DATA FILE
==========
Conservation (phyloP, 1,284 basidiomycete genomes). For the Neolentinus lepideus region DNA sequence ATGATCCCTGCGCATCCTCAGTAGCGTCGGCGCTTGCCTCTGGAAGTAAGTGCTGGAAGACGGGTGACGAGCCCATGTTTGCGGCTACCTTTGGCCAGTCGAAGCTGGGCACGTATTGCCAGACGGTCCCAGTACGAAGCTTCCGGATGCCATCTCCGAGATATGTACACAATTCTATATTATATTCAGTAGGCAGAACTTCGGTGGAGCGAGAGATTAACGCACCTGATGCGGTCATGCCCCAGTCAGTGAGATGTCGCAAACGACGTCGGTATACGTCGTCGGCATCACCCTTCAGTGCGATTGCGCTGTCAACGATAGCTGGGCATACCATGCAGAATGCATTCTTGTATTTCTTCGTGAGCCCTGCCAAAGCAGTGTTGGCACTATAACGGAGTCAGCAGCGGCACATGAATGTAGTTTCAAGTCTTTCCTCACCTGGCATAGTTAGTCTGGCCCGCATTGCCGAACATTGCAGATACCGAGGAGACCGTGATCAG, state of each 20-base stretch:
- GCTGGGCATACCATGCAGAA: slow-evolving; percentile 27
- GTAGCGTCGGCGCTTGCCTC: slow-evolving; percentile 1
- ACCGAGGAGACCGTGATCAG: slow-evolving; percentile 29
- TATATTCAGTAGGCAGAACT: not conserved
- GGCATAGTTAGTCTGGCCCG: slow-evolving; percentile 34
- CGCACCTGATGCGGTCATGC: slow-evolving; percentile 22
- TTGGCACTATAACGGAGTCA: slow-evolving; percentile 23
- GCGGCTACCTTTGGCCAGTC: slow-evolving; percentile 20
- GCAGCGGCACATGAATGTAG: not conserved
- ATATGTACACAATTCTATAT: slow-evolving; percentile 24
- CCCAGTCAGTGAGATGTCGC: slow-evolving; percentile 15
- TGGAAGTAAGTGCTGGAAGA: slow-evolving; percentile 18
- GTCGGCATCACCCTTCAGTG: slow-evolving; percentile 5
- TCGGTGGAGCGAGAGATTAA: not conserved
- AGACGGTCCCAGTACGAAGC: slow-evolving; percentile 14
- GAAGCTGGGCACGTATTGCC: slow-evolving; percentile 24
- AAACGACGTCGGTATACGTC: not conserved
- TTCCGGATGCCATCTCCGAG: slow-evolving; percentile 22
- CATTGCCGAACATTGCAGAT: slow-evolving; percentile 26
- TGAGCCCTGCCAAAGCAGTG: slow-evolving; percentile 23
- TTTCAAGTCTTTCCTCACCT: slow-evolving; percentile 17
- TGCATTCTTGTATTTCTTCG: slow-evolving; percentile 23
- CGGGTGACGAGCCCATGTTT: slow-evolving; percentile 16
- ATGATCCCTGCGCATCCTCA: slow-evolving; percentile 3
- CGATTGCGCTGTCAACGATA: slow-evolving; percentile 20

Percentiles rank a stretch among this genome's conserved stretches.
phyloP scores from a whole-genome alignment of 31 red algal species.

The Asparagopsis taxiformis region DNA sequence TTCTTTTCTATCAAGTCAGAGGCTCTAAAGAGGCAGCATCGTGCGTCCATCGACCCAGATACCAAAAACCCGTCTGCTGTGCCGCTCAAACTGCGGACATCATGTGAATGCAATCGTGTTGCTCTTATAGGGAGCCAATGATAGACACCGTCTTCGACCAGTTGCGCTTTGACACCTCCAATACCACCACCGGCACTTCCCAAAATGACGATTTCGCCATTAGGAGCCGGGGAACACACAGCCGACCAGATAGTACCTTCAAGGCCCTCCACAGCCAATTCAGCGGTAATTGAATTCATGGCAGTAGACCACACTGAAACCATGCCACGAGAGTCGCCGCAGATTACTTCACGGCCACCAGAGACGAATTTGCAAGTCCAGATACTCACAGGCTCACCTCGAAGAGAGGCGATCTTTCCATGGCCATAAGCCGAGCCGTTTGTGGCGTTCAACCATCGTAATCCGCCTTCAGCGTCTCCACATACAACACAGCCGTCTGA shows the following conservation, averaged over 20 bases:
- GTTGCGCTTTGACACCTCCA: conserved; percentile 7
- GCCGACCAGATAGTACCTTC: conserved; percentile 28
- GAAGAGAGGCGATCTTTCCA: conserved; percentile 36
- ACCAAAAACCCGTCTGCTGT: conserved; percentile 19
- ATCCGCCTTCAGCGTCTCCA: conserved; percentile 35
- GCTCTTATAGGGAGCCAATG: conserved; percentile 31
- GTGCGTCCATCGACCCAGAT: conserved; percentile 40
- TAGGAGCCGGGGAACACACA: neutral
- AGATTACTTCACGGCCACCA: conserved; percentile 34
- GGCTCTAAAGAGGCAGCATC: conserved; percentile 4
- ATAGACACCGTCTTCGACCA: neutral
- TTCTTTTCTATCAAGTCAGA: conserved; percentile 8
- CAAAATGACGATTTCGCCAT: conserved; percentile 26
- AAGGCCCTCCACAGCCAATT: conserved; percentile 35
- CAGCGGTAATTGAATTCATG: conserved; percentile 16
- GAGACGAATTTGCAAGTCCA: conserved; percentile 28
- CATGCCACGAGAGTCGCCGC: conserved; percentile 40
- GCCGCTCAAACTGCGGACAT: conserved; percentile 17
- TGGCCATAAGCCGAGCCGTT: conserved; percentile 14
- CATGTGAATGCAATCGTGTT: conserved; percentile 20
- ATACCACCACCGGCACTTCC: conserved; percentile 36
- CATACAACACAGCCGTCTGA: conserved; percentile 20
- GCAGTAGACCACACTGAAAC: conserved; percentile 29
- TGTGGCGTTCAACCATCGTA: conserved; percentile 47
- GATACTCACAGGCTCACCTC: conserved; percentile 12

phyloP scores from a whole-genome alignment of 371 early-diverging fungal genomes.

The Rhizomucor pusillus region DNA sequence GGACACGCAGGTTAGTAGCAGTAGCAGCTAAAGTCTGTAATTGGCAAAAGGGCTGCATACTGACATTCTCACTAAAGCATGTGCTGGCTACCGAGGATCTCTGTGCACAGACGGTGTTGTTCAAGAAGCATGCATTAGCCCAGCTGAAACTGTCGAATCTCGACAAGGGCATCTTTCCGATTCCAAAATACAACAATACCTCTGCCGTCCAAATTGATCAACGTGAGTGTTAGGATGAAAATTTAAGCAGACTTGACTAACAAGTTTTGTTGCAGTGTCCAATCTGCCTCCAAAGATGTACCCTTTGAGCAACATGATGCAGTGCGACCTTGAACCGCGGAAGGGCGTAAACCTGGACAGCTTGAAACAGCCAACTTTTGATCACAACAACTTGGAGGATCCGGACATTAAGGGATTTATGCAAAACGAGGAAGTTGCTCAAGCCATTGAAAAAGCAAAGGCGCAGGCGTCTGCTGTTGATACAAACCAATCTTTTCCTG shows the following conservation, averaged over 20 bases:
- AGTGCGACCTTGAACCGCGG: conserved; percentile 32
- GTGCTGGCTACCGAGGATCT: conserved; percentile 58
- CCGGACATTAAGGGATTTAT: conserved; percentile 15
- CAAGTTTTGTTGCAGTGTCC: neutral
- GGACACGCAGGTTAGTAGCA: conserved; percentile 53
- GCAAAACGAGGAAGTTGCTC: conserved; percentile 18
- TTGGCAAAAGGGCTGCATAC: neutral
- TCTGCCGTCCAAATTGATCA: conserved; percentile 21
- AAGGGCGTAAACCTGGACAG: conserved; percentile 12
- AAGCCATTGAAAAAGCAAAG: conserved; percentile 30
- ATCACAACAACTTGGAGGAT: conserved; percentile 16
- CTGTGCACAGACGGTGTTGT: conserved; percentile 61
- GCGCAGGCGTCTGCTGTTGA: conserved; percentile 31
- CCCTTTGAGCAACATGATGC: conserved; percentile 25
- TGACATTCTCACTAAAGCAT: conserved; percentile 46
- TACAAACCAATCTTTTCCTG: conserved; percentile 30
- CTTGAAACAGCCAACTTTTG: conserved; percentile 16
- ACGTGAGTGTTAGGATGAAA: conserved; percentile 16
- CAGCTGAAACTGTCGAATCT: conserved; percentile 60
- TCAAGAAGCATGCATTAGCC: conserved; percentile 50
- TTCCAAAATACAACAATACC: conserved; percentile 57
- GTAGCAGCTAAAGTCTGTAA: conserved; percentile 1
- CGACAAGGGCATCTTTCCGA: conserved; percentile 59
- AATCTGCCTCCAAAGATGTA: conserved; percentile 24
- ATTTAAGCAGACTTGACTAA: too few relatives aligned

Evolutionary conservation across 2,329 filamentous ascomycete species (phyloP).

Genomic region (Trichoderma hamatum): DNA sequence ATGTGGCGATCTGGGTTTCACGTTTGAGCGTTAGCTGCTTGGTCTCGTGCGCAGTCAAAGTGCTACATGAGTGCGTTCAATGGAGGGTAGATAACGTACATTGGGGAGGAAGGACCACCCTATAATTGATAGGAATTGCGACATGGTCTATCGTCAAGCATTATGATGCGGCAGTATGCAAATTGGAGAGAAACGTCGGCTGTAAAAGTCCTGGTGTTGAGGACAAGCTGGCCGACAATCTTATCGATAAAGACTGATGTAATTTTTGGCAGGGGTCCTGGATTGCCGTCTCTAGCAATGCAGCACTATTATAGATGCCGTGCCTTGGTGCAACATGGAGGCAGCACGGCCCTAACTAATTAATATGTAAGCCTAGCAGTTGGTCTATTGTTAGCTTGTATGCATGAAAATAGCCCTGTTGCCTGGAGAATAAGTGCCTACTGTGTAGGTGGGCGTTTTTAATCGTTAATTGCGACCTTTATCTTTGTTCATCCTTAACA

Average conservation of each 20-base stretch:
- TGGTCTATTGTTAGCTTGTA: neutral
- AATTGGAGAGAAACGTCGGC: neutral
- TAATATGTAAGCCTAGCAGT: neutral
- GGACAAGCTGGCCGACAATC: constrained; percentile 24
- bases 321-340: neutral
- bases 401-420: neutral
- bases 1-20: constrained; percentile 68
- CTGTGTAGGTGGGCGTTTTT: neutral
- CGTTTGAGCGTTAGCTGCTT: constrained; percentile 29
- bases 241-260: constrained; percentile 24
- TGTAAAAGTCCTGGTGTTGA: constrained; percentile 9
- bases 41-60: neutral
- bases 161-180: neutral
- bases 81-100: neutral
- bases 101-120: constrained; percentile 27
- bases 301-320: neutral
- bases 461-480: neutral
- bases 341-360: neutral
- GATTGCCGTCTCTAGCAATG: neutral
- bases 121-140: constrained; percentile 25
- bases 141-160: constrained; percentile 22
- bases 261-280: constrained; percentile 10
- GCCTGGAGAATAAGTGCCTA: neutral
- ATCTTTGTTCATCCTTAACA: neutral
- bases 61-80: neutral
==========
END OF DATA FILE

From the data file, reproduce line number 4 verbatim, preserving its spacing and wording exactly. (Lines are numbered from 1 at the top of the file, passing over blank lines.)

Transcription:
- ACCGAGGAGACCGTGATCAG: slow-evolving; percentile 29